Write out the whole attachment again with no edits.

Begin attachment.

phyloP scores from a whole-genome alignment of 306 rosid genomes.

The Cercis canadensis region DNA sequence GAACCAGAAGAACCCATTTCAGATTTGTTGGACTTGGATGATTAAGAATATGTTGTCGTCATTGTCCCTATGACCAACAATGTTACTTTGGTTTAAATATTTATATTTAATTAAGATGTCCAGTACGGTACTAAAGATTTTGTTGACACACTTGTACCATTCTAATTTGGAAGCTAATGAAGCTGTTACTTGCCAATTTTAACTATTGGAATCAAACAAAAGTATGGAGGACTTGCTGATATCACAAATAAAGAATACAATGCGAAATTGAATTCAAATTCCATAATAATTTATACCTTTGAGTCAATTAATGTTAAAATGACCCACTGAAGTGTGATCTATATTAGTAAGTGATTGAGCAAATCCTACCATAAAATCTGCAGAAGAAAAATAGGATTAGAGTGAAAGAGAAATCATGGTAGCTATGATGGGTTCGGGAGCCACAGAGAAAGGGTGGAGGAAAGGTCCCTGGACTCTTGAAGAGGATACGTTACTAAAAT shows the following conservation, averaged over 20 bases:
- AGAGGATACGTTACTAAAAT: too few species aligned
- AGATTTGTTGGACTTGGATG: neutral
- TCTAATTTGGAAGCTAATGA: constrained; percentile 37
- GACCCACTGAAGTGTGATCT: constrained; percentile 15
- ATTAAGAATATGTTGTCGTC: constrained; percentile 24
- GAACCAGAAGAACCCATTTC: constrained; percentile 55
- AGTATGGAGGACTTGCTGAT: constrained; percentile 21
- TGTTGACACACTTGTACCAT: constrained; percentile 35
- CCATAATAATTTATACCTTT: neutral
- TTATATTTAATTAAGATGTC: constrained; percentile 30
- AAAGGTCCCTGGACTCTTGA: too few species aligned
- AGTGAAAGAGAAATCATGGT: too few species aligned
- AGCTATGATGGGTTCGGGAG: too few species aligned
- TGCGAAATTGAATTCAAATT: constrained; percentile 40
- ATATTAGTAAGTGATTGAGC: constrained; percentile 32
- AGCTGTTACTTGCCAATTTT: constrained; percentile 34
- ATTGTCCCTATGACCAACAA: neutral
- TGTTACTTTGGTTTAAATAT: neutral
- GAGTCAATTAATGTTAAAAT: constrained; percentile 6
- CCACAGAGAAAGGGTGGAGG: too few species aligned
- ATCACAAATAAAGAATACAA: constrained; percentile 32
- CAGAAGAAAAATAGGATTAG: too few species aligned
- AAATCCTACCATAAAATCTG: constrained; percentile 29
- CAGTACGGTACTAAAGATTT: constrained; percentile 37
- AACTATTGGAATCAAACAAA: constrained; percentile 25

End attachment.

phyloP scores from a whole-genome alignment of 306 rosid genomes.

The Cercis canadensis region DNA sequence GAACCAGAAGAACCCATTTCAGATTTGTTGGACTTGGATGATTAAGAATATGTTGTCGTCATTGTCCCTATGACCAACAATGTTACTTTGGTTTAAATATTTATATTTAATTAAGATGTCCAGTACGGTACTAAAGATTTTGTTGACACACTTGTACCATTCTAATTTGGAAGCTAATGAAGCTGTTACTTGCCAATTTTAACTATTGGAATCAAACAAAAGTATGGAGGACTTGCTGATATCACAAATAAAGAATACAATGCGAAATTGAATTCAAATTCCATAATAATTTATACCTTTGAGTCAATTAATGTTAAAATGACCCACTGAAGTGTGATCTATATTAGTAAGTGATTGAGCAAATCCTACCATAAAATCTGCAGAAGAAAAATAGGATTAGAGTGAAAGAGAAATCATGGTAGCTATGATGGGTTCGGGAGCCACAGAGAAAGGGTGGAGGAAAGGTCCCTGGACTCTTGAAGAGGATACGTTACTAAAAT shows the following conservation, averaged over 20 bases:
- AGAGGATACGTTACTAAAAT: too few species aligned
- AGATTTGTTGGACTTGGATG: neutral
- TCTAATTTGGAAGCTAATGA: constrained; percentile 37
- GACCCACTGAAGTGTGATCT: constrained; percentile 15
- ATTAAGAATATGTTGTCGTC: constrained; percentile 24
- GAACCAGAAGAACCCATTTC: constrained; percentile 55
- AGTATGGAGGACTTGCTGAT: constrained; percentile 21
- TGTTGACACACTTGTACCAT: constrained; percentile 35
- CCATAATAATTTATACCTTT: neutral
- TTATATTTAATTAAGATGTC: constrained; percentile 30
- AAAGGTCCCTGGACTCTTGA: too few species aligned
- AGTGAAAGAGAAATCATGGT: too few species aligned
- AGCTATGATGGGTTCGGGAG: too few species aligned
- TGCGAAATTGAATTCAAATT: constrained; percentile 40
- ATATTAGTAAGTGATTGAGC: constrained; percentile 32
- AGCTGTTACTTGCCAATTTT: constrained; percentile 34
- ATTGTCCCTATGACCAACAA: neutral
- TGTTACTTTGGTTTAAATAT: neutral
- GAGTCAATTAATGTTAAAAT: constrained; percentile 6
- CCACAGAGAAAGGGTGGAGG: too few species aligned
- ATCACAAATAAAGAATACAA: constrained; percentile 32
- CAGAAGAAAAATAGGATTAG: too few species aligned
- AAATCCTACCATAAAATCTG: constrained; percentile 29
- CAGTACGGTACTAAAGATTT: constrained; percentile 37
- AACTATTGGAATCAAACAAA: constrained; percentile 25